The fusion of zero-knowledge technology and artificial intelligence has given birth to zero-knowledge machine learning (zkML), a powerful new technology with strong ethical implications that has the potential to completely disrupt the way we work.
The Modulus Labs team recently published a paper called “The Cost of Intelligence,” in which they comprehensively benchmarked various existing zero-knowledge proof systems using model sets of different sizes. Currently, in the on-chain machine learning field, ZK’s main application is verifying accurate computation. However, as time and development progress, especially with Succinct Non-Interactive Argument of Knowledge (SNARKs), ZKPs are expected to develop to a degree where they can ensure users’ privacy protection by preventing the disclosure of inputs and protecting them from overly curious verifiers.
zkML essentially integrates ZK technology into AI software to overcome its limitations in privacy protection, data integrity verification, and other aspects.
Use cases of zkML
Although zkML is still an emerging technology, it has already attracted widespread attention and has many remarkable applications. Some of the notable zkML applications include:
- Computational integrity (validity ML) Validity proof such as SNARKs and STARKs have the ability to verify the correctness of computation, extending this ability to machine learning tasks by verifying that a specific input leads to a specific model output. The convenience of proving that the output is the result of a specific model and input combination helps deploy machine learning models off-chain on specialized hardware and conveniently verify ZKPs on-chain. For example, Giza is assisting Yearn, a decentralized finance (DeFi) yield aggregator protocol, in demonstrating the accuracy of using machine learning to perform complex yield strategies on-chain.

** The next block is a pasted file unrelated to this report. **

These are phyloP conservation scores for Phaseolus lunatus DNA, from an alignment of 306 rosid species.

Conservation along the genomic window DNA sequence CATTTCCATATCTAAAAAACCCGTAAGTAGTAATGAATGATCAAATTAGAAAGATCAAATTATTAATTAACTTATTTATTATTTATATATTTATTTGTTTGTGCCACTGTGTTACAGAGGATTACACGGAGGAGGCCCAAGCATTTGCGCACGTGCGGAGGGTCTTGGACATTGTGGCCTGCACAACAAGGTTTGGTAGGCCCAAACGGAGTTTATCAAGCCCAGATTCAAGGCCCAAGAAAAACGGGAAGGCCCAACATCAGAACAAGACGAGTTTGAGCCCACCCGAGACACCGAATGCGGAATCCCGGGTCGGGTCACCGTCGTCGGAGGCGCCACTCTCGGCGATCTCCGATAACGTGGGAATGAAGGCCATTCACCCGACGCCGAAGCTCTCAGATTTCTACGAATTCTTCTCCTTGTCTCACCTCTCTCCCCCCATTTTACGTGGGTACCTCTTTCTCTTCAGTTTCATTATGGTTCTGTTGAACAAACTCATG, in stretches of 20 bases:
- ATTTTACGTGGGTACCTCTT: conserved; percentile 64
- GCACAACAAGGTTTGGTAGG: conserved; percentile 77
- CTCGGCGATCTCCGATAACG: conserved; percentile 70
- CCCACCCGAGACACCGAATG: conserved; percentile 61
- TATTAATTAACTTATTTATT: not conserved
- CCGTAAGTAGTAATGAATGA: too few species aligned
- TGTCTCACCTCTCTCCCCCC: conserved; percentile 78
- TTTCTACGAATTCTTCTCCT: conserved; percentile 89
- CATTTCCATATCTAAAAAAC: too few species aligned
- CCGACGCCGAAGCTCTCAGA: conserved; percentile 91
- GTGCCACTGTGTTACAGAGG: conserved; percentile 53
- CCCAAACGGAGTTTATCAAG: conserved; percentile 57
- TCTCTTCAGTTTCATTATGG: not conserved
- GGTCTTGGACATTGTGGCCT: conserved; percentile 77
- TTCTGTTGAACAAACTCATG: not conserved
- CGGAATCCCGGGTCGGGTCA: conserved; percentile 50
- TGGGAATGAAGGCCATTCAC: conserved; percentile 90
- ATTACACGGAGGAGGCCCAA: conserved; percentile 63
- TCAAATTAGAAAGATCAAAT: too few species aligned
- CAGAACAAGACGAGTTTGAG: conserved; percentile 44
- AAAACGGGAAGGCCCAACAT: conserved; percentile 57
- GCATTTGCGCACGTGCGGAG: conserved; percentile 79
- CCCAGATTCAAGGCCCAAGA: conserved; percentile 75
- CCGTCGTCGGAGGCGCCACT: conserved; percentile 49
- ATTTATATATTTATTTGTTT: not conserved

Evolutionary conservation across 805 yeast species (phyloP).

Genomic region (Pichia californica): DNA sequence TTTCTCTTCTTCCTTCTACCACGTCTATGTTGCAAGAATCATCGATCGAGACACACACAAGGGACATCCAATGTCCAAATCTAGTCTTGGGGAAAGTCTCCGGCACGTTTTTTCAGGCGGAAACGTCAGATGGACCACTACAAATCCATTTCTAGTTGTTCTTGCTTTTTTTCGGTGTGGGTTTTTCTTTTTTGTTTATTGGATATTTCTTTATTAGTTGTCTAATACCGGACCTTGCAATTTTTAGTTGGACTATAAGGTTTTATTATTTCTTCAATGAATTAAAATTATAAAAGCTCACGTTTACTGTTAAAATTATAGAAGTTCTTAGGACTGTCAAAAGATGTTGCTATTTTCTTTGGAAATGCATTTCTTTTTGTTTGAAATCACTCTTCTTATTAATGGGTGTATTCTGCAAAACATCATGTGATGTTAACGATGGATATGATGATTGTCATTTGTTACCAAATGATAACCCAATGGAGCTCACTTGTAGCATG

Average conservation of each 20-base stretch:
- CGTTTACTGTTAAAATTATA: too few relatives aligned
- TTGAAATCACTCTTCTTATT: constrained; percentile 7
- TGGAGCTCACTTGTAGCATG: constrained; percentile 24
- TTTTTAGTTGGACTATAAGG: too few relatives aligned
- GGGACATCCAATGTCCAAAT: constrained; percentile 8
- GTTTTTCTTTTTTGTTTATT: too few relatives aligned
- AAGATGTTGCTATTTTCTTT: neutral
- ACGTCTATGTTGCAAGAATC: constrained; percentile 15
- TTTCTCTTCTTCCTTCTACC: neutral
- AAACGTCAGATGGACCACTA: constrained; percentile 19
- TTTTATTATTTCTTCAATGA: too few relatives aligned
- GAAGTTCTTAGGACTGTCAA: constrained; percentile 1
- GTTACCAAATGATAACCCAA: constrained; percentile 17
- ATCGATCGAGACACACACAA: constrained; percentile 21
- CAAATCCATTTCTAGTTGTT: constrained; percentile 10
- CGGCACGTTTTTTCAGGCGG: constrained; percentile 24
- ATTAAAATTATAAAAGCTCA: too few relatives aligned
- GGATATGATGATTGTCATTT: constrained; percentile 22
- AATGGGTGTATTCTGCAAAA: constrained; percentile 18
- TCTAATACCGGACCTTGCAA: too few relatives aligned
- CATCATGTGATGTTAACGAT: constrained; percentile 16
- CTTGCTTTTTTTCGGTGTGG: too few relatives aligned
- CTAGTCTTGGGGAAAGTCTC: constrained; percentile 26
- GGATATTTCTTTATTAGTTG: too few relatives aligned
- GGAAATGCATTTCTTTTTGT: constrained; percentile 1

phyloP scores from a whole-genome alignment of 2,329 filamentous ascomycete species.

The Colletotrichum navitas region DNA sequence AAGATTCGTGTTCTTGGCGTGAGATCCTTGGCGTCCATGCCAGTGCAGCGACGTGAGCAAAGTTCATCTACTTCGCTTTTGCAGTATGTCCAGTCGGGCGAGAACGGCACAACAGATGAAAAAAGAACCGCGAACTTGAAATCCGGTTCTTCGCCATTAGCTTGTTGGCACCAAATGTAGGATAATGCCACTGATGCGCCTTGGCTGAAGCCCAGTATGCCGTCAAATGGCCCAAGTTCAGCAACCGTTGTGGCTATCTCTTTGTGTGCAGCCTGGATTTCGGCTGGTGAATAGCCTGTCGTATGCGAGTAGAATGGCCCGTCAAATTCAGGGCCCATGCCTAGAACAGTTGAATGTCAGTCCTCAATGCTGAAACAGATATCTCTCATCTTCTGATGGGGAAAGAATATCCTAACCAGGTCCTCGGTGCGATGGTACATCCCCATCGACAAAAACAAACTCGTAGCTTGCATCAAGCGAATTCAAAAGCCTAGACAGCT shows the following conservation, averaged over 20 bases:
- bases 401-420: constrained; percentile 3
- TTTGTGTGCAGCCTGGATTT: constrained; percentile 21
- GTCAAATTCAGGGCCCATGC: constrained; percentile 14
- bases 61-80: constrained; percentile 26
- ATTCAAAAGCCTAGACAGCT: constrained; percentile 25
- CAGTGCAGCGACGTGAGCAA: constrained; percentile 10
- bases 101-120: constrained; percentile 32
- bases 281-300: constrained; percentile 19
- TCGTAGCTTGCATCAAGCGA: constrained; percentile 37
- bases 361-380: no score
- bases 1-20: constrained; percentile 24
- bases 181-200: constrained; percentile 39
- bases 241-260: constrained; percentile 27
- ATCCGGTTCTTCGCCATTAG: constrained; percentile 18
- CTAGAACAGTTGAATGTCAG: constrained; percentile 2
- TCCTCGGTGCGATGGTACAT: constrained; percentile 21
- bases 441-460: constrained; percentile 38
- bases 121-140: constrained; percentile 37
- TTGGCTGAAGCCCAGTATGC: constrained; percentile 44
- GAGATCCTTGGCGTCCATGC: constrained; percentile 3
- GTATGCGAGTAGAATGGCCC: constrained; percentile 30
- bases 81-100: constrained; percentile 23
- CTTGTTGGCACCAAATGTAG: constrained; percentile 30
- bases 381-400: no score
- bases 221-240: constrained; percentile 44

- Fraud detection By utilizing smart contract data, anomaly detection models can be trained and subsequently recognized by DAOs as valuable indicators of automated security procedures. This proactive and preventive approach enables automatic execution of actions such as pausing contracts when potential malicious activity is identified, enhancing its effectiveness.
- Transparency in ML as a service (MLaaS) With multiple companies providing machine learning models through their APIs, users have difficulty determining whether the service provider is actually providing the claimed model due to the opaqueness of the API. Providing validity proof alongside the machine learning model API will provide users with transparency, enabling them to verify the specific model they are using.
- Filtering in Web3 social media The decentralized nature of Web3 social applications is expected to lead to an increase in spam and malicious content. An ideal approach for social media platforms is to utilize an open-source machine learning model that is agreed upon by the community. Additionally, the platform can provide proof of model inference when selecting posts for filtering. Daniel Kang’s analysis of the use of zkML for Twitter algorithms further explores this topic.